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A synchronized symphony of fireflies

‘Elkmont Symphony’ is a timelapse journey through Smoky Mountains National Park during world’s largest gathering of synchronized fireflies.

For a few short weeks each year, Elkmont Ghost Town in Smoky Mountains National Park in Tennessee becomes the site of a magnificent synchronized firefly gathering. Resembling an odd forest rave party, male fireflies enter the mating season by flashing their lights brightly several times in unison for about ten seconds, followed by a eight to twelve second darkness in which females may respond with their lights.

Overwhelmed by the tourist onslaught in the recent years, National Park Service now restricts the number of people who visit Elkmont during the peak of firefly season. Fireflies require total darkness to mate and humans who use flashlights, as well as produce any any other form of light pollution, have led to decrease of fireflies across the world. National Park Service has responded through strict lighting regulations in Smoky Mountains National Park which prohibit use of lights which may disturb and drive out the fireflies from the park.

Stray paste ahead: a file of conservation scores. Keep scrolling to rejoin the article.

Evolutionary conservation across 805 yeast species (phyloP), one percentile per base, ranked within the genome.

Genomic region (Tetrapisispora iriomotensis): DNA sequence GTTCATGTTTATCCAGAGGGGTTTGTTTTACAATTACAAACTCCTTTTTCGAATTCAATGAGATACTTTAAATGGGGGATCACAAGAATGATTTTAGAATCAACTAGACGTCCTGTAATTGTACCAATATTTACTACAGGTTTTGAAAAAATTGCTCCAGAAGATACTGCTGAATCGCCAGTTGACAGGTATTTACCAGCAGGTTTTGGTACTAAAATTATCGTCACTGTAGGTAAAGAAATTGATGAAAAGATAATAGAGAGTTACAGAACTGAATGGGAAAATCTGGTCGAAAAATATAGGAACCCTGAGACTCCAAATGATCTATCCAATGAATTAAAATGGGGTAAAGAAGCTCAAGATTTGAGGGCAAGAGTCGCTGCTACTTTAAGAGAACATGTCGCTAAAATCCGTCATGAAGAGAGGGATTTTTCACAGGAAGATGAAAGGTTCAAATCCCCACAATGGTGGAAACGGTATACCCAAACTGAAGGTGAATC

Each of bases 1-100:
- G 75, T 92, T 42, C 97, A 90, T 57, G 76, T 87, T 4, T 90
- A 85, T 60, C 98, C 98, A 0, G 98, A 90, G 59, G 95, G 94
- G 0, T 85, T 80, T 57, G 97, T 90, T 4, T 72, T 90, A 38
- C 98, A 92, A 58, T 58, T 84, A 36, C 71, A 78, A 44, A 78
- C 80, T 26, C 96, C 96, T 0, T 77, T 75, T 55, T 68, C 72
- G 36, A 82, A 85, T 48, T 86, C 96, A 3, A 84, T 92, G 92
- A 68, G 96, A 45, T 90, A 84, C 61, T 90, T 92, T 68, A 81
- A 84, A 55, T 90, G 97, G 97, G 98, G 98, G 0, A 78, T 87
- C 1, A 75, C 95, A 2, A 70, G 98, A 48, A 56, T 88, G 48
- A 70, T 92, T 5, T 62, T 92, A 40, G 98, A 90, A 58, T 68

This video, which premiered on BBC Earth, was filmed as part of SKYGLOW, an ongoing crowdfunded quest to explore the effects and dangers of urban light pollution in contrast with some of the most incredible Dark Sky Preserves in North America.

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Bottom line: SKYGLOW’s video, ‘Elkmont Symphony’ is a timelapse journey through Smoky Mountains National Park during world’s largest gathering of synchronized fireflies.

Eleanor Imster

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